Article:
For analysing effects on dispersal distances and on corrected elevational shifts the normal distribution was assumed and the same predictors as for the analyses of dispersal probability were included in the linear mixed effects models (except “location within the study area” which was excluded, Table 4). The models were fitted to the data using the functions lmer and glmer from the package lme461 in the program R63. Before fitting the models, all numeric predictors were centred and scaled to a variance of one. We quantified uncertainty of the parameter estimates using Bayesian methods as implemented in the function sim from the package "arm"64. Thereby, flat prior distributions were assumed for each model parameter, and the posterior distributions were described using Monte Carlo simulation. The 2.5% and 97.5% quantiles of 2000 simulated values were used as the limits of the 95% credible intervals (CrI).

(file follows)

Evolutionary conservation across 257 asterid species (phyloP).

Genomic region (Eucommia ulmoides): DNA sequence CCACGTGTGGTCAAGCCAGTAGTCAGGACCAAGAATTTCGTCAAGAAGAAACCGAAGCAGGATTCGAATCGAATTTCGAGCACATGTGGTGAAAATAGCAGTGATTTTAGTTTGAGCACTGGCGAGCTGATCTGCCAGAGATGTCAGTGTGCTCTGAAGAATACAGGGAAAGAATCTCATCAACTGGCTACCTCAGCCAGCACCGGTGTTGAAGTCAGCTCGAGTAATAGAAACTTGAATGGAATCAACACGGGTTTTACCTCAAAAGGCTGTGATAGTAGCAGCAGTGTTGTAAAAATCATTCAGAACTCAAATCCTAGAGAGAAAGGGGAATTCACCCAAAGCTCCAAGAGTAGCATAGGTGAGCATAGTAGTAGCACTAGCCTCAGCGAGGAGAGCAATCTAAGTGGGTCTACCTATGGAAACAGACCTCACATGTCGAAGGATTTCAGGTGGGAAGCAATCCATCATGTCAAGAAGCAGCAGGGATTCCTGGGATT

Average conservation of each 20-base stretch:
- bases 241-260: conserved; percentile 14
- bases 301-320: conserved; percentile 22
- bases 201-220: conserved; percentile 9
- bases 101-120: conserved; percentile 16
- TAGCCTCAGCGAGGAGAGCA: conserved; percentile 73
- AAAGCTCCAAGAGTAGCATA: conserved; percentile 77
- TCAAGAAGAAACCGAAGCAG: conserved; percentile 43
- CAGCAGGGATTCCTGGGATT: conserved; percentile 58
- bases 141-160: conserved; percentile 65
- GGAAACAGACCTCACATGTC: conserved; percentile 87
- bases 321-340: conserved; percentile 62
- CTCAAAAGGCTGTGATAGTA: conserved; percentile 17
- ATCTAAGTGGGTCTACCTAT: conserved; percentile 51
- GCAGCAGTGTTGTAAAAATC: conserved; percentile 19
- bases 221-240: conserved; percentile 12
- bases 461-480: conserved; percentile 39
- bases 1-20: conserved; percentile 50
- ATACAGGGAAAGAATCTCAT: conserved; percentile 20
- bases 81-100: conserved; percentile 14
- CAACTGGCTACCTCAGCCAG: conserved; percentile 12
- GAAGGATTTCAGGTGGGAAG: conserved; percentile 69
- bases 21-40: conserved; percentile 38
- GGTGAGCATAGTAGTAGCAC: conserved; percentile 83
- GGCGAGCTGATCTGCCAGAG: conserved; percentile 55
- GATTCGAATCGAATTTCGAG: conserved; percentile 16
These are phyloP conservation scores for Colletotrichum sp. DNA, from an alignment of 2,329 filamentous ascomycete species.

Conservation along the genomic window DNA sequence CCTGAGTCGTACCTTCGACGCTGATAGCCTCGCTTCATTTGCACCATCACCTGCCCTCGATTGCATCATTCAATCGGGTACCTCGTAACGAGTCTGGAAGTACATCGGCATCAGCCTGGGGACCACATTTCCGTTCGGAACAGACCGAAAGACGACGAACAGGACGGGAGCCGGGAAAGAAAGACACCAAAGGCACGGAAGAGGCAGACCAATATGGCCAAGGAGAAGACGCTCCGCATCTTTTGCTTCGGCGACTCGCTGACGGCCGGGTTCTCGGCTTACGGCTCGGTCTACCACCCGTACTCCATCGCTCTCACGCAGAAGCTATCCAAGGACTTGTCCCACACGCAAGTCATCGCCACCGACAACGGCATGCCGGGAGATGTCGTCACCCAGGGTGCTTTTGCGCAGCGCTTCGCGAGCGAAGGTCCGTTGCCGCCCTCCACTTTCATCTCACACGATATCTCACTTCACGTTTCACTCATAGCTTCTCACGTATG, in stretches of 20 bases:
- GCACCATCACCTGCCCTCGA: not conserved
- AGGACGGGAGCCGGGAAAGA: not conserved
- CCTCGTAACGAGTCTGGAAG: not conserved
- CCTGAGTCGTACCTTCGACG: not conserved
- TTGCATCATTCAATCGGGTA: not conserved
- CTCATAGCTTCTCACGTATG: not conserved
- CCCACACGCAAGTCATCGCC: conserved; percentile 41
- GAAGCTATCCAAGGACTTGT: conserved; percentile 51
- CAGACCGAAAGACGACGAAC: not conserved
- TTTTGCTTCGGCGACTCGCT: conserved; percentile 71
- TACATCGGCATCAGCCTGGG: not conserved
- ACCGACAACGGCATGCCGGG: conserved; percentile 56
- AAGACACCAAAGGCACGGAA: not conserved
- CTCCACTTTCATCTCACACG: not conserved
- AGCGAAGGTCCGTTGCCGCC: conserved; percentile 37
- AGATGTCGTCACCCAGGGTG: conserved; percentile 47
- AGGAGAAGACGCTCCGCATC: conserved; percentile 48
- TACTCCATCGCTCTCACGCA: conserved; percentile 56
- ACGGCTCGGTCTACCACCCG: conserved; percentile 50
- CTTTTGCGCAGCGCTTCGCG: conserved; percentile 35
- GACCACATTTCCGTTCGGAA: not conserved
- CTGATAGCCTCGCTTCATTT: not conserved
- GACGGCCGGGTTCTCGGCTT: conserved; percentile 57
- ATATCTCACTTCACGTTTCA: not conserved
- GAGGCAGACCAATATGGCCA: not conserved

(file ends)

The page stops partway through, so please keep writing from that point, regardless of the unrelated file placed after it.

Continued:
The datasets generated and analysed are publicly available at the vogelwarte.ch Open Repository and Archive (https://doi.org/10.5281/zenodo.5336309).
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We are very grateful to the volunteer ringers N. Flütsch, A. Good, N. Good, B. Schmid, U. Schmid, and U. Sieber who did the ringing and recapturing of barn swallows. Without their effort, the current study would not have been possible. Farmers allowed access to their farm buildings not only during the day, but also at night. The game and fishery administration of the Swiss canton of Grisons supported the project in multiple ways. We thank U. Kormann for valuable comments on earlier versions of the manuscript.
The authors declare no competing interests.
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Grüebler, M.U., von Hirschheydt, J. & Korner-Nievergelt, F. High turn-over rates at the upper range limit and elevational source-sink dynamics in a widespread songbird. Sci Rep 11, 18470 (2021). https://doi.org/10.1038/s41598-021-98100-x